PG&E Backs Law That Would Ban Electricity-Conducting Mylar Balloons

Metallic balloon-related outages can pose a wildfire risk.

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Pacific Gas and Electric Company (PG&E) expressed support for a new metallic balloon law that will enhance the safety of PG&E employees, customers and hometowns. Governor Newsom signed Assembly Bill (AB) 847 which allows mylar or metallic balloons to be sold in California only if those balloons do not cause electrical faults when making contact with overhead distribution lines.

Metallic balloons conduct electricity and can pose a significant threat to public safety if released into the air. If they float into powerlines, they can disrupt electric service to an entire neighborhood, cause significant property damage and potentially result in serious injuries.

Specifically, the new law requires balloons sold in the state after 2027 to meet Institute of Electrical and Electronics Engineer standards. The standard requires that balloons must not be conductive at distribution voltages up to 38 kilovolts (kV). Of the 47 fires caused by metallic balloons in 2020-2021, 44 (90%) occurred on powerlines with voltage below 35 kV. Those fires could have been prevented under the new law.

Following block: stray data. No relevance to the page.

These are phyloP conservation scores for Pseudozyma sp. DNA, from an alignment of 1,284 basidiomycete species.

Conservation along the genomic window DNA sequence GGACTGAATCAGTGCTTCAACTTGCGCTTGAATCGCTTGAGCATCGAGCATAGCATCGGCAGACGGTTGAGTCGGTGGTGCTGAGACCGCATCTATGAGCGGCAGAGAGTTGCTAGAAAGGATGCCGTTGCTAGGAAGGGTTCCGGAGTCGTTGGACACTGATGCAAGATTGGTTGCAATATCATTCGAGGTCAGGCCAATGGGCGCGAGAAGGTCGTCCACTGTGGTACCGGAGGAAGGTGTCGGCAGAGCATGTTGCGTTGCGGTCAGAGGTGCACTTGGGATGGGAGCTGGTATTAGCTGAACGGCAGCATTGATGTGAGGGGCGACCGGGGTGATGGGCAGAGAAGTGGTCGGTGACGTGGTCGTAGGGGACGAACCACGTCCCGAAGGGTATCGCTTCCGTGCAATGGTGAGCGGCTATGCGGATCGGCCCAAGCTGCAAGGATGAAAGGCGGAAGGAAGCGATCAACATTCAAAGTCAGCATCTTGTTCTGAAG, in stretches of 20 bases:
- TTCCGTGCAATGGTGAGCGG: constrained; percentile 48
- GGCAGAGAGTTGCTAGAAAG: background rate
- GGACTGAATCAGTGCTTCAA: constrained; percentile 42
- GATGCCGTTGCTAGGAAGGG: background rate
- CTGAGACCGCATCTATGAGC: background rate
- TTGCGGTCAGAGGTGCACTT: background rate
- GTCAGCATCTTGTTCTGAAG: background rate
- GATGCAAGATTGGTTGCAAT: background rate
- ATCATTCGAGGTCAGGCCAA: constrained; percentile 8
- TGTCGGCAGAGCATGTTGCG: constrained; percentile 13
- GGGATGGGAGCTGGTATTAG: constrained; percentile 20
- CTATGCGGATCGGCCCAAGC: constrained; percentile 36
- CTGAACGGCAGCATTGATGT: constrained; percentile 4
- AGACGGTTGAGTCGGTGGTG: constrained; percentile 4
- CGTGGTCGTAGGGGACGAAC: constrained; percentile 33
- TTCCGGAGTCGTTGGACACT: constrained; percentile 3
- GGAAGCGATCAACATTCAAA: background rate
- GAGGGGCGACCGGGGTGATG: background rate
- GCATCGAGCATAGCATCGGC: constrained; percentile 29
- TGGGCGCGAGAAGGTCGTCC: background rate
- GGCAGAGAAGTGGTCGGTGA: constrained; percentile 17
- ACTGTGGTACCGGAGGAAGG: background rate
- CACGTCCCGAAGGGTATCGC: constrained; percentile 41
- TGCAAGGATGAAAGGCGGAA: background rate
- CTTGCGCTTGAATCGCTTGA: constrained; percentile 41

β€œBalloon-caused outages have been on the rise in recent years and have the potential to cause ignitions when interacting with electrical assets. This legislation will help minimize that risk and is part of our unwavering focus on keeping our customers and our hometowns safe,” said Sumeet Singh, PG&E Executive Vice President and Chief Risk and Safety Officer.

Metallic balloon-related outages can pose a wildfire risk. In 2015, a metallic balloon coming into contact with overhead lines sparked the Webb Fire in Butte County which burned 75 acres. Since 2018, the number of balloon-related ignitions has increased in frequency.

Balloon-related outages also impact electric reliability. In 2021, metallic balloons that drifted into PG&E power lines caused more than 600 outages, a 27 percent increase from the previous year and the highest number of balloon-related outages that PG&E has seen in a decade.

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